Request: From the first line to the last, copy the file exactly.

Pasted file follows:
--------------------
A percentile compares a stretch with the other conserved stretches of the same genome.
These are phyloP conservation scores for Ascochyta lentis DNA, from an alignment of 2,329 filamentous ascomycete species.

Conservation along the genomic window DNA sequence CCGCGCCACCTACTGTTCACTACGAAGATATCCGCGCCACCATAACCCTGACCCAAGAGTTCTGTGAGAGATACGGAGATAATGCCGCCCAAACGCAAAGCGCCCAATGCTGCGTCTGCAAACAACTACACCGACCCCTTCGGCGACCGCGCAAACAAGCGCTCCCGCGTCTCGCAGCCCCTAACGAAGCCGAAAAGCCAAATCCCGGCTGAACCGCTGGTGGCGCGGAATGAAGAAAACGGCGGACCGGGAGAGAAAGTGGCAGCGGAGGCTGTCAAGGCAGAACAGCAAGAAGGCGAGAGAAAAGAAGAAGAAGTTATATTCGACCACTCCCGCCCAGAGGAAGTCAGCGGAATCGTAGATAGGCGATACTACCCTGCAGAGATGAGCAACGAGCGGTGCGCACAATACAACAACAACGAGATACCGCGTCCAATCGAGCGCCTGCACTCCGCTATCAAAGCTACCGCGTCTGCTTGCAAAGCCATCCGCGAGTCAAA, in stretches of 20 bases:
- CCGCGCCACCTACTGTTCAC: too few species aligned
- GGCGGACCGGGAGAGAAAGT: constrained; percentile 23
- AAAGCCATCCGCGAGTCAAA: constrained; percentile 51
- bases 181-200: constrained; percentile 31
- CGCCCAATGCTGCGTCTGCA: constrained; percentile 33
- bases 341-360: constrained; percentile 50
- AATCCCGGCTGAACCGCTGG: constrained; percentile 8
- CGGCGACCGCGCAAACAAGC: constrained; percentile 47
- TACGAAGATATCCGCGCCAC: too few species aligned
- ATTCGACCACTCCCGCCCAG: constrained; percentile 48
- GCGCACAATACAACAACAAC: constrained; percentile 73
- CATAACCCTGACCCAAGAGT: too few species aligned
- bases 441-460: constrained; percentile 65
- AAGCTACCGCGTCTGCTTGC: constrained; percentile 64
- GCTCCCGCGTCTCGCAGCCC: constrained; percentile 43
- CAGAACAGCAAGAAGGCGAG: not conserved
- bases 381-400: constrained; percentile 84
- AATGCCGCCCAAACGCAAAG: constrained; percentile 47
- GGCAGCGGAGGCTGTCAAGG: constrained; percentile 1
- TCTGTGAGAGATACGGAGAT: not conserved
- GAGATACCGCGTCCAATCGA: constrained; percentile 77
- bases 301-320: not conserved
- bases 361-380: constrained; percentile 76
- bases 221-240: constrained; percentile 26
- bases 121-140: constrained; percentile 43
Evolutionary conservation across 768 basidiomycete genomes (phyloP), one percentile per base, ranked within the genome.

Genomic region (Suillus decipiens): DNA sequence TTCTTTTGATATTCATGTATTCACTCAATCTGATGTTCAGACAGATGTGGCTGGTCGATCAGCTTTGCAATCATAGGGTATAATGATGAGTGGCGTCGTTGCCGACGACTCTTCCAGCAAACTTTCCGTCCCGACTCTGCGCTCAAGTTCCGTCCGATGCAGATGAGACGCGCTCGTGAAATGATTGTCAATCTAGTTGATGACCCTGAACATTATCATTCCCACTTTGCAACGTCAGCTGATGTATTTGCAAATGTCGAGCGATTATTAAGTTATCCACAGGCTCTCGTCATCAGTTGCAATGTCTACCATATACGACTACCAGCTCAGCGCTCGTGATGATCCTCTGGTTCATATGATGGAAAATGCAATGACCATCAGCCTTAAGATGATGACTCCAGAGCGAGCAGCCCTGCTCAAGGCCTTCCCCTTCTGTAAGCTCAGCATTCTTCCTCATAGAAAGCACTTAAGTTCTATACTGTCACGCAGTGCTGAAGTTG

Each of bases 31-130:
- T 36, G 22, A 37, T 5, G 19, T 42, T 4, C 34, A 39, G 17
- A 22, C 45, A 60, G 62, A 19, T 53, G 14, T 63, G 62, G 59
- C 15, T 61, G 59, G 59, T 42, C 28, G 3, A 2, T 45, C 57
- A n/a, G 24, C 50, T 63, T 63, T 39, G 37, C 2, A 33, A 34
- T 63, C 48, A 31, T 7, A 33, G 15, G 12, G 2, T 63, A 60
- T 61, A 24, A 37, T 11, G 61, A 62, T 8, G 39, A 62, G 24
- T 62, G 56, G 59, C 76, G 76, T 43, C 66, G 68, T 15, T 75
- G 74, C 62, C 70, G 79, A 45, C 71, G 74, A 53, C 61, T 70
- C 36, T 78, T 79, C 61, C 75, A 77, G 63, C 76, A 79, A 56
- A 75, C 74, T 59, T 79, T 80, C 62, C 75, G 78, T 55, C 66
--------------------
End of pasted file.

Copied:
A percentile compares a stretch with the other conserved stretches of the same genome.
These are phyloP conservation scores for Ascochyta lentis DNA, from an alignment of 2,329 filamentous ascomycete species.

Conservation along the genomic window DNA sequence CCGCGCCACCTACTGTTCACTACGAAGATATCCGCGCCACCATAACCCTGACCCAAGAGTTCTGTGAGAGATACGGAGATAATGCCGCCCAAACGCAAAGCGCCCAATGCTGCGTCTGCAAACAACTACACCGACCCCTTCGGCGACCGCGCAAACAAGCGCTCCCGCGTCTCGCAGCCCCTAACGAAGCCGAAAAGCCAAATCCCGGCTGAACCGCTGGTGGCGCGGAATGAAGAAAACGGCGGACCGGGAGAGAAAGTGGCAGCGGAGGCTGTCAAGGCAGAACAGCAAGAAGGCGAGAGAAAAGAAGAAGAAGTTATATTCGACCACTCCCGCCCAGAGGAAGTCAGCGGAATCGTAGATAGGCGATACTACCCTGCAGAGATGAGCAACGAGCGGTGCGCACAATACAACAACAACGAGATACCGCGTCCAATCGAGCGCCTGCACTCCGCTATCAAAGCTACCGCGTCTGCTTGCAAAGCCATCCGCGAGTCAAA, in stretches of 20 bases:
- CCGCGCCACCTACTGTTCAC: too few species aligned
- GGCGGACCGGGAGAGAAAGT: constrained; percentile 23
- AAAGCCATCCGCGAGTCAAA: constrained; percentile 51
- bases 181-200: constrained; percentile 31
- CGCCCAATGCTGCGTCTGCA: constrained; percentile 33
- bases 341-360: constrained; percentile 50
- AATCCCGGCTGAACCGCTGG: constrained; percentile 8
- CGGCGACCGCGCAAACAAGC: constrained; percentile 47
- TACGAAGATATCCGCGCCAC: too few species aligned
- ATTCGACCACTCCCGCCCAG: constrained; percentile 48
- GCGCACAATACAACAACAAC: constrained; percentile 73
- CATAACCCTGACCCAAGAGT: too few species aligned
- bases 441-460: constrained; percentile 65
- AAGCTACCGCGTCTGCTTGC: constrained; percentile 64
- GCTCCCGCGTCTCGCAGCCC: constrained; percentile 43
- CAGAACAGCAAGAAGGCGAG: not conserved
- bases 381-400: constrained; percentile 84
- AATGCCGCCCAAACGCAAAG: constrained; percentile 47
- GGCAGCGGAGGCTGTCAAGG: constrained; percentile 1
- TCTGTGAGAGATACGGAGAT: not conserved
- GAGATACCGCGTCCAATCGA: constrained; percentile 77
- bases 301-320: not conserved
- bases 361-380: constrained; percentile 76
- bases 221-240: constrained; percentile 26
- bases 121-140: constrained; percentile 43
Evolutionary conservation across 768 basidiomycete genomes (phyloP), one percentile per base, ranked within the genome.

Genomic region (Suillus decipiens): DNA sequence TTCTTTTGATATTCATGTATTCACTCAATCTGATGTTCAGACAGATGTGGCTGGTCGATCAGCTTTGCAATCATAGGGTATAATGATGAGTGGCGTCGTTGCCGACGACTCTTCCAGCAAACTTTCCGTCCCGACTCTGCGCTCAAGTTCCGTCCGATGCAGATGAGACGCGCTCGTGAAATGATTGTCAATCTAGTTGATGACCCTGAACATTATCATTCCCACTTTGCAACGTCAGCTGATGTATTTGCAAATGTCGAGCGATTATTAAGTTATCCACAGGCTCTCGTCATCAGTTGCAATGTCTACCATATACGACTACCAGCTCAGCGCTCGTGATGATCCTCTGGTTCATATGATGGAAAATGCAATGACCATCAGCCTTAAGATGATGACTCCAGAGCGAGCAGCCCTGCTCAAGGCCTTCCCCTTCTGTAAGCTCAGCATTCTTCCTCATAGAAAGCACTTAAGTTCTATACTGTCACGCAGTGCTGAAGTTG

Each of bases 31-130:
- T 36, G 22, A 37, T 5, G 19, T 42, T 4, C 34, A 39, G 17
- A 22, C 45, A 60, G 62, A 19, T 53, G 14, T 63, G 62, G 59
- C 15, T 61, G 59, G 59, T 42, C 28, G 3, A 2, T 45, C 57
- A n/a, G 24, C 50, T 63, T 63, T 39, G 37, C 2, A 33, A 34
- T 63, C 48, A 31, T 7, A 33, G 15, G 12, G 2, T 63, A 60
- T 61, A 24, A 37, T 11, G 61, A 62, T 8, G 39, A 62, G 24
- T 62, G 56, G 59, C 76, G 76, T 43, C 66, G 68, T 15, T 75
- G 74, C 62, C 70, G 79, A 45, C 71, G 74, A 53, C 61, T 70
- C 36, T 78, T 79, C 61, C 75, A 77, G 63, C 76, A 79, A 56
- A 75, C 74, T 59, T 79, T 80, C 62, C 75, G 78, T 55, C 66